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Surviving Summer: Safety Tips for Small Businesses

If the phrase cruel summer means anything to you, you know that the summer months bring more than fun in the sun and long lazy days. As a small business owner, you know that long sunny days don’t necessarily mean worry-free times. In fact, summer comes fully stocked with its own set of risks and hazards that you’ll need to be prepared for. Whether you’re facing extreme heat or summer storms, here are some things you can do to prep your business for the summer months.

Special Considerations for the Summer

Summer months generally signify vacations and poolside beverages, but for small business owners the summer may mean that the busy season is here at last. Maybe you’re a contractor or cleaner and summer vacations give you an ideal opportunity to boost business while owners are out of town. An uptick in business is obviously great, but you’ll want to think about a few things to get you through the summer.

  • Seasonal staff: Plan to hire ahead if summer marks a period of rapid growth. Make sure you can accommodate the additional employees and ensure their safety in the heat.
  • Be flexible: Know that you may need to adapt and adjust working times if the heat becomes extreme and allow employees some time to rest and re-hydrate as needed.
  • Consider facility needs (or lack thereof): Depending on where you’re located, intense heat may force you and your customers indoors. In other locations, the summer may mean a reason to be outdoors. Make sure you have any necessary facilities or outdoor spaces to accommodate summer customers and employee safety.
  • Upgrade signage and spaces in advance: The summer often feels like the time for renewed motivation and customers are ready to embrace that mindset. To set yourself apart from competition in the summer months, make sure your facilities are cleaned out and spruced up, and your signage is freshened up.

Get Ready for the Heat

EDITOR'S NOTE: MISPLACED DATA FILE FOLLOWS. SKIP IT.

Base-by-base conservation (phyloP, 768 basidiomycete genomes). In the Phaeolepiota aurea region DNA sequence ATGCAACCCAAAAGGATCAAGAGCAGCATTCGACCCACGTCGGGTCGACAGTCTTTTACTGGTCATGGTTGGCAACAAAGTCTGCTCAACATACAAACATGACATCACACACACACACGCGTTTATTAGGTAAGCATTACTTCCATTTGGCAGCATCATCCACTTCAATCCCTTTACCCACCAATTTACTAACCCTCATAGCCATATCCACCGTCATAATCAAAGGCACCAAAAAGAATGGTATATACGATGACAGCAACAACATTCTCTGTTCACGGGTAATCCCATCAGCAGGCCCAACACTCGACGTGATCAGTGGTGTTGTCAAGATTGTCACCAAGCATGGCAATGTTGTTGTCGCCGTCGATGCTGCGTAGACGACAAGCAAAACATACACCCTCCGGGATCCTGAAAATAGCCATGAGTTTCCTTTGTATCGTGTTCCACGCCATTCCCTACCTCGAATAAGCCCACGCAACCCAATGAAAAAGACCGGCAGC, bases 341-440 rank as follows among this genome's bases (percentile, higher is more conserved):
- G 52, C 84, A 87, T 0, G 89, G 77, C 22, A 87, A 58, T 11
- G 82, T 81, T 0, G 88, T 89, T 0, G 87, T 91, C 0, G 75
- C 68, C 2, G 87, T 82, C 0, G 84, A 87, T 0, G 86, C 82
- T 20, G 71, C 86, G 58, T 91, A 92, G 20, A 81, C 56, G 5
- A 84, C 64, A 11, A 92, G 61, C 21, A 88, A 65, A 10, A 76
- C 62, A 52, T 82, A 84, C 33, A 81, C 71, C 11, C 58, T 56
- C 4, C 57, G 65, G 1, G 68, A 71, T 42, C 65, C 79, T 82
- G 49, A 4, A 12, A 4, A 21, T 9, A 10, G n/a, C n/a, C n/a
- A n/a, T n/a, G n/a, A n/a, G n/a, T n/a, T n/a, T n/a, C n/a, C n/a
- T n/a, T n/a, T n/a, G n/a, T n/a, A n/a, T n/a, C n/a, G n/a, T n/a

Many small businesses don’t have the luxury of indoor accommodations. Maybe you’re a landscaper, contractor, or cleaner moving from job to job. Maybe you’re constantly on the move, making deliveries. Whatever duties your business requires, you may not find yourself cooling off in the AC. If this sounds familiar, make sure you’re doing the following to stay safe in the heat.

For Your People

  • Hydration: Provide easy access to water for employees and customers and encourage regular hydration. Keep plenty of water stocked in easily accessible places.
  • Cooling Stations: Set up areas with fans, air conditioning, or shaded outdoor spaces to help employees and customers cool down.
  • Breaks: Ensure that employees take frequent breaks in cool environments, especially those working outdoors or in hot buildings.
  • Sunscreen: Supply sunscreen if employees or customers are spending time outside.
  • Training: Educate employees on the signs of heat exhaustion and heat stroke, and train them what to do if anyone begins showing symptoms.
  • First Aid: Keep first aid kits stocked with supplies to treat heat-related illnesses, such as cold packs and oral rehydration salts.

For Your Facilities

  • HVAC Maintenance: Ensure air conditioning systems are serviced and in good working order to maintain a comfortable indoor environment.
  • Pest Control: Implement regular pest control measures as summer can bring an increase in insects and rodents.
  • Outdoor Spaces: Maintain outdoor areas by regularly checking for hazards like slippery surfaces, loose tiles, or broken furniture.

For Your Equipment and Vehicles

  • Vehicle preparation: Outfit vehicles with necessary items, such as extra water and first aid. It’s a good idea to also perform regular maintenance that will help in the heat, such as coolant levels, pressures and sufficient windshield wipers.
  • Maintenance: Regularly inspect and maintain all equipment, especially those that may overheat or be affected by high temperatures.
  • Training: Ensure employees are trained on the safe operation of equipment, particularly new hires or temporary summer staff.

Avoid Summer-Related Emergencies

Although summertime may conjure images of beaches and sunshine, there are some hazards that you can prepare yourself for—most notably, risks related to weather damage and fire hazards. Summers can bring large storms, water damage and extra traffic obstacles. Cornell University reports that there are an average of 100,000 summer thunderstorms win the U.S. each year and 10,000 of those are considered severe. Make sure you’re prepared for the summer sizzles by planning ahead.

Emergency Preparedness for the Summer

Regardless of the season, you want to ensure your employees are prepped for any emergency they may encounter.

  • Plan: Review and update emergency plans for extreme weather conditions, such as hurricanes, storms, or heatwaves. Make sure you have clearly marked safe zones should a space become dangerous in a storm.
  • Drills: Conduct emergency drills to ensure all employees know the procedures.
  • Supplies: Stock up on emergency supplies, including water, non-perishable food, flashlights, and batteries in vehicles and on site. Make sure your team is ready should they encounter heavy travel traffic on summer roads or summer power outages that render AC units unusable.

A little preparation goes a long way towards a thriving summer. Make sure you’re ready for the months ahead.